Arquiste Fragrance Smells Like History

Rachel Adler

Launching exclusively at Barneys New York yesterday, Arquiste, a line of scents that recreates historical moments in history took our noses by surprise. Created by architect Carlos Huber (and partner of Oprah fave Nate Berkus) each scent not only stands for a specific historical moment, but the notes that make up the fragrance are pulled from what is known about that point in time.

Not only will you walk away with a bottle filled with an intoxicating scent, but each purchase also comes with a booklet explaining the notes and correlating historical representation. Read on for our interview with Huber as he explains his passion behind this project and what we can look forward to developing from the line!

Can you walk me through your fragrance line and tell me the story behind it?

The idea behind it was very simple. I’m a preservation architect, so my experience is with buildings — restoring buildings, traveling to sites, and doing a lot of research on building a city, a neighborhood, anything — to see what is significant about it and what we’re going to restore. That has always been my passion — history and architecture. A third thing that I was always interested in was fragrance. I had the chance here in New York to meet two noses that became my mentors really, and I took classes with them for a year and a half. One of them was Rodrigo Flores-Roux he’s a nose at Givaudan he’s a senior perfumer, and the other is Yann Vasnier who also is at Givaudan. They’ve done amazing stuff with Tom Ford, Marc Jacobs (Bang and Lola) they’re really incredible. So, after taking classes with them I thought, ‘What if I really love doing this? What if I could combine my expertise with preservation and sort of answer the questions that I have when I visit a working site in Venice? What did it feel like, what did it smell like?’ Going to Versailles and learning about Marie Antoinette and thinking, ‘I wonder what she wore, I wonder what all the people in the gallery smelled like?’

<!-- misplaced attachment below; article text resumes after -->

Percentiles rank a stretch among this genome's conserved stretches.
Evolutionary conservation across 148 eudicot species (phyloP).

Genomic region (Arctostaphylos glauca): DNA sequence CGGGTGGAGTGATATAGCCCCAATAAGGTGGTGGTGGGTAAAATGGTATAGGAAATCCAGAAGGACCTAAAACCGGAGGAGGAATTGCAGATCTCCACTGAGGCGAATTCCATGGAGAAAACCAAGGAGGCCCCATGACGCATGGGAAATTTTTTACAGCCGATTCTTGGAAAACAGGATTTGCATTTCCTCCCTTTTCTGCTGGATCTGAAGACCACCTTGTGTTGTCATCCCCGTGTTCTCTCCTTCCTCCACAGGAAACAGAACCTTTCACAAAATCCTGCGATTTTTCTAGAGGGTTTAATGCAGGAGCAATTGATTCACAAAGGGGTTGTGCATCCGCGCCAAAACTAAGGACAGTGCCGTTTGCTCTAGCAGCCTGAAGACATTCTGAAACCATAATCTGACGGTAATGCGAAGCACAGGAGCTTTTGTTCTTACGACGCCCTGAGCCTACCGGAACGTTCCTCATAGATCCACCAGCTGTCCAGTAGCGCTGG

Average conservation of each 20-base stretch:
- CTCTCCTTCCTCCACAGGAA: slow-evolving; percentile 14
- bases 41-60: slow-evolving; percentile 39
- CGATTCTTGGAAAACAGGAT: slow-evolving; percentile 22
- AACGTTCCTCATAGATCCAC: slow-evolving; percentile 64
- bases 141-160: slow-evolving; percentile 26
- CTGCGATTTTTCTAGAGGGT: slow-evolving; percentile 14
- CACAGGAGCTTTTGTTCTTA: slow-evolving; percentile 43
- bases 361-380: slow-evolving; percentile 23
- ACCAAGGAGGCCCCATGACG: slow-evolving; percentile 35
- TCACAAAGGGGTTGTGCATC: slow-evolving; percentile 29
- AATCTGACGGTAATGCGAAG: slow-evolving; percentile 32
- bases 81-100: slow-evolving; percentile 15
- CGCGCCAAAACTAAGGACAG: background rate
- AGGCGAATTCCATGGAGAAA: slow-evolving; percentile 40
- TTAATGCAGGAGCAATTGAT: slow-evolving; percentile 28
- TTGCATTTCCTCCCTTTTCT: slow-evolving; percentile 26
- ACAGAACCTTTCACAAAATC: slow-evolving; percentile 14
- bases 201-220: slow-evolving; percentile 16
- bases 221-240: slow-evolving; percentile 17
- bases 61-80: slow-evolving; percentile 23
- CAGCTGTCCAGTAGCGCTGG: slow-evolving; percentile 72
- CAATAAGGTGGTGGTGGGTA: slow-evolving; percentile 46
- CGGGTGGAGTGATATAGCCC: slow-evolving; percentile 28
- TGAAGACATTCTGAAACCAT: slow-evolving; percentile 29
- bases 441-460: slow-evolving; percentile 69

I started doing the research, the noses actually approached me and said you know what, you really need to present this to Givaudan because they’re going to love it and there’s not anything like this. So, we presented it and opened the account and this whole thing became a reality, little by little. We started designing the packaging, I worked on all these images, which are done in Mexico City with an antiques dealer there, every object in these tablets are antiques or integrated with the store. I had all these sort of dossiers on each of the fragrances — the moment, the place, the notes, anything to do with it. After that, it was just translating them into a formula. So if someone said that at the meeting of, you know, Louis XIV and his wife in 1660 their pavillion was made out of wood and smelled still of pine and tar, you take that into account. If you know that she was perfumed with orange blossom, you take that into account.


It’s almost like you’re bringing history to the present.

Right, and you’re wearing it on your skin. It’s a little bit of a time travel. You become another ingredient really, when you wear a perfume. So why shouldn’t you participate in the story?

Do you have an idea of which scents you want to do next?

I’m actually working on two right now. One is sort of like the next episode of Fleur de Louis, what is Louis XIV when he’s already in Versaille and he built this orange grove that was incredible — it’s actually the most interesting part of the garden architecturally, and I wanted to focus on what that scent was. So taking into account still the formulas of what the people would wear at the time, but now saturating it in with a really rich, honey-like, sweet orange blossom. The other one is a gardenia that is incredible. That one is based in Cuba, 1930s, and is this idea based on this Cuban singer — a real story, once again, and imagining her with the gardenia in her hair, and the gardenia sort of withering a little bit after the end of the night, very potent, alive still, but it’s the final moments.

Since some of these scents go so far back in time as the 1100s, do you ever think you’ll go to the 1960s or the 1970s?

I used to live in Ibiza, Spain, working for an architecture firm. When you walk around the island there’s rosemary and lavender everywhere, growing on the side of the roads. When you’re there, you learn a lot about the hippie invasion of the 1970s, and so what I wanted to do was the hippie invasion of the 70s, and combine that rosemary and lavender, and all those herbs from the island with the scents that are being brought from those hippies from England and France and Germany — the patchouli, the rose, everything that was very popular at that time. So it’s going to be an interesting mix, because you have that Mediterranean side to it, but also a very oriental, hippie inspiration behind it.

Arquiste fragrances $165-$175, Barneys.com

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